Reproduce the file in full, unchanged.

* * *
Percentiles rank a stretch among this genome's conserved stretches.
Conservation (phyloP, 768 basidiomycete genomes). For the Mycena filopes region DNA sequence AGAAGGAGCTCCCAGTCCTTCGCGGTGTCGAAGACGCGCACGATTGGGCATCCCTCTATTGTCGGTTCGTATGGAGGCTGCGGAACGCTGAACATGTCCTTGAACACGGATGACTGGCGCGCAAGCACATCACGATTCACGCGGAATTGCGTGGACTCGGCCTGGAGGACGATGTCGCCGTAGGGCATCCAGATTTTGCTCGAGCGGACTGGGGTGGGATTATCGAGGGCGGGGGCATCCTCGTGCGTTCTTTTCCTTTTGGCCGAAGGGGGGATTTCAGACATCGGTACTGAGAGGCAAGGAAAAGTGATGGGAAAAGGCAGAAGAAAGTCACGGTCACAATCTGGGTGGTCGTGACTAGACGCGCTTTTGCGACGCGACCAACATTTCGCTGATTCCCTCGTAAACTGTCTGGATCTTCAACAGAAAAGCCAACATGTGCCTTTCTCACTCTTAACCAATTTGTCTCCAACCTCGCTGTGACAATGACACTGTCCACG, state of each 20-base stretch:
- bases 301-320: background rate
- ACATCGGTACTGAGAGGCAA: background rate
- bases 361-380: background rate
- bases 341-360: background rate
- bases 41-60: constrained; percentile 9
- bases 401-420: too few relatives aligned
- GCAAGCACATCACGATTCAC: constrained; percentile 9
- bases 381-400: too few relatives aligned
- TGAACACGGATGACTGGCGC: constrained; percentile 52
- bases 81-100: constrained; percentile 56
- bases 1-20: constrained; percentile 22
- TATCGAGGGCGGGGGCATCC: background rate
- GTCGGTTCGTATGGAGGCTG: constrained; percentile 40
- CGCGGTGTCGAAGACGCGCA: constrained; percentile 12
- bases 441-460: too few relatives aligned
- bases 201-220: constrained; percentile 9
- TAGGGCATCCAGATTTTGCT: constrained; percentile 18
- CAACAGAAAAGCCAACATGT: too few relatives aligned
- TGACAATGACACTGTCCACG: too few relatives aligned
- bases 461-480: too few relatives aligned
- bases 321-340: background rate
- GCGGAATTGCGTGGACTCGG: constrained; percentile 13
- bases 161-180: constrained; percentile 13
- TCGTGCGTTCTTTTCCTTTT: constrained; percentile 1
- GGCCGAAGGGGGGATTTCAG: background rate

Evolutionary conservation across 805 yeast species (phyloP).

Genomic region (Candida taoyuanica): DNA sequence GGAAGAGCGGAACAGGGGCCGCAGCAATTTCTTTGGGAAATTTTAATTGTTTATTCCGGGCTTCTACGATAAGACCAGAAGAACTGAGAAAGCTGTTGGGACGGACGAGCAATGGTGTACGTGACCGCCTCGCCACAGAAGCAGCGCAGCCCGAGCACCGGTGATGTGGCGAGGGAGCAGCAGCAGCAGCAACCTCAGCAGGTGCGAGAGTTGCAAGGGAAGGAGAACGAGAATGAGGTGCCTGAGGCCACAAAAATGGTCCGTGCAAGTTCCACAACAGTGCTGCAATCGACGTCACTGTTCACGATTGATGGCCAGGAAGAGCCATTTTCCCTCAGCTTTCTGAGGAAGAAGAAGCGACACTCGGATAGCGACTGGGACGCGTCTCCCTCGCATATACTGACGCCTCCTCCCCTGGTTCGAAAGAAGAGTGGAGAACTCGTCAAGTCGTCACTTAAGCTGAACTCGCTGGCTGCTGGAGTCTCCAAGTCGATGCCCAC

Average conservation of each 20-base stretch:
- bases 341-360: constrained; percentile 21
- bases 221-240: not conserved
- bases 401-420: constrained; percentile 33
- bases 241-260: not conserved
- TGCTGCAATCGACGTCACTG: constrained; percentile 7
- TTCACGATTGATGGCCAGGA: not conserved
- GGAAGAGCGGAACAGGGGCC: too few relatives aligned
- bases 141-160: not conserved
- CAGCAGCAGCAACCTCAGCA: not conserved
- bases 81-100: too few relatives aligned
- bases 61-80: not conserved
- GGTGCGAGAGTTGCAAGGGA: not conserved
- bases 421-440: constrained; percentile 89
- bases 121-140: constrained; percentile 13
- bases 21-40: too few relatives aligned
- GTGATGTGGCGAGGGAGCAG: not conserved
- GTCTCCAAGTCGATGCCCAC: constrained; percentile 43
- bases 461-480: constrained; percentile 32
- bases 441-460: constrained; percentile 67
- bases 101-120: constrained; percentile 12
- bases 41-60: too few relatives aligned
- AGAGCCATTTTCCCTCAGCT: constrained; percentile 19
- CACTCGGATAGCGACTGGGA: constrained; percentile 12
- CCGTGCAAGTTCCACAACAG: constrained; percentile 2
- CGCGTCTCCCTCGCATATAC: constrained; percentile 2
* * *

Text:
Percentiles rank a stretch among this genome's conserved stretches.
Conservation (phyloP, 768 basidiomycete genomes). For the Mycena filopes region DNA sequence AGAAGGAGCTCCCAGTCCTTCGCGGTGTCGAAGACGCGCACGATTGGGCATCCCTCTATTGTCGGTTCGTATGGAGGCTGCGGAACGCTGAACATGTCCTTGAACACGGATGACTGGCGCGCAAGCACATCACGATTCACGCGGAATTGCGTGGACTCGGCCTGGAGGACGATGTCGCCGTAGGGCATCCAGATTTTGCTCGAGCGGACTGGGGTGGGATTATCGAGGGCGGGGGCATCCTCGTGCGTTCTTTTCCTTTTGGCCGAAGGGGGGATTTCAGACATCGGTACTGAGAGGCAAGGAAAAGTGATGGGAAAAGGCAGAAGAAAGTCACGGTCACAATCTGGGTGGTCGTGACTAGACGCGCTTTTGCGACGCGACCAACATTTCGCTGATTCCCTCGTAAACTGTCTGGATCTTCAACAGAAAAGCCAACATGTGCCTTTCTCACTCTTAACCAATTTGTCTCCAACCTCGCTGTGACAATGACACTGTCCACG, state of each 20-base stretch:
- bases 301-320: background rate
- ACATCGGTACTGAGAGGCAA: background rate
- bases 361-380: background rate
- bases 341-360: background rate
- bases 41-60: constrained; percentile 9
- bases 401-420: too few relatives aligned
- GCAAGCACATCACGATTCAC: constrained; percentile 9
- bases 381-400: too few relatives aligned
- TGAACACGGATGACTGGCGC: constrained; percentile 52
- bases 81-100: constrained; percentile 56
- bases 1-20: constrained; percentile 22
- TATCGAGGGCGGGGGCATCC: background rate
- GTCGGTTCGTATGGAGGCTG: constrained; percentile 40
- CGCGGTGTCGAAGACGCGCA: constrained; percentile 12
- bases 441-460: too few relatives aligned
- bases 201-220: constrained; percentile 9
- TAGGGCATCCAGATTTTGCT: constrained; percentile 18
- CAACAGAAAAGCCAACATGT: too few relatives aligned
- TGACAATGACACTGTCCACG: too few relatives aligned
- bases 461-480: too few relatives aligned
- bases 321-340: background rate
- GCGGAATTGCGTGGACTCGG: constrained; percentile 13
- bases 161-180: constrained; percentile 13
- TCGTGCGTTCTTTTCCTTTT: constrained; percentile 1
- GGCCGAAGGGGGGATTTCAG: background rate

Evolutionary conservation across 805 yeast species (phyloP).

Genomic region (Candida taoyuanica): DNA sequence GGAAGAGCGGAACAGGGGCCGCAGCAATTTCTTTGGGAAATTTTAATTGTTTATTCCGGGCTTCTACGATAAGACCAGAAGAACTGAGAAAGCTGTTGGGACGGACGAGCAATGGTGTACGTGACCGCCTCGCCACAGAAGCAGCGCAGCCCGAGCACCGGTGATGTGGCGAGGGAGCAGCAGCAGCAGCAACCTCAGCAGGTGCGAGAGTTGCAAGGGAAGGAGAACGAGAATGAGGTGCCTGAGGCCACAAAAATGGTCCGTGCAAGTTCCACAACAGTGCTGCAATCGACGTCACTGTTCACGATTGATGGCCAGGAAGAGCCATTTTCCCTCAGCTTTCTGAGGAAGAAGAAGCGACACTCGGATAGCGACTGGGACGCGTCTCCCTCGCATATACTGACGCCTCCTCCCCTGGTTCGAAAGAAGAGTGGAGAACTCGTCAAGTCGTCACTTAAGCTGAACTCGCTGGCTGCTGGAGTCTCCAAGTCGATGCCCAC

Average conservation of each 20-base stretch:
- bases 341-360: constrained; percentile 21
- bases 221-240: not conserved
- bases 401-420: constrained; percentile 33
- bases 241-260: not conserved
- TGCTGCAATCGACGTCACTG: constrained; percentile 7
- TTCACGATTGATGGCCAGGA: not conserved
- GGAAGAGCGGAACAGGGGCC: too few relatives aligned
- bases 141-160: not conserved
- CAGCAGCAGCAACCTCAGCA: not conserved
- bases 81-100: too few relatives aligned
- bases 61-80: not conserved
- GGTGCGAGAGTTGCAAGGGA: not conserved
- bases 421-440: constrained; percentile 89
- bases 121-140: constrained; percentile 13
- bases 21-40: too few relatives aligned
- GTGATGTGGCGAGGGAGCAG: not conserved
- GTCTCCAAGTCGATGCCCAC: constrained; percentile 43
- bases 461-480: constrained; percentile 32
- bases 441-460: constrained; percentile 67
- bases 101-120: constrained; percentile 12
- bases 41-60: too few relatives aligned
- AGAGCCATTTTCCCTCAGCT: constrained; percentile 19
- CACTCGGATAGCGACTGGGA: constrained; percentile 12
- CCGTGCAAGTTCCACAACAG: constrained; percentile 2
- CGCGTCTCCCTCGCATATAC: constrained; percentile 2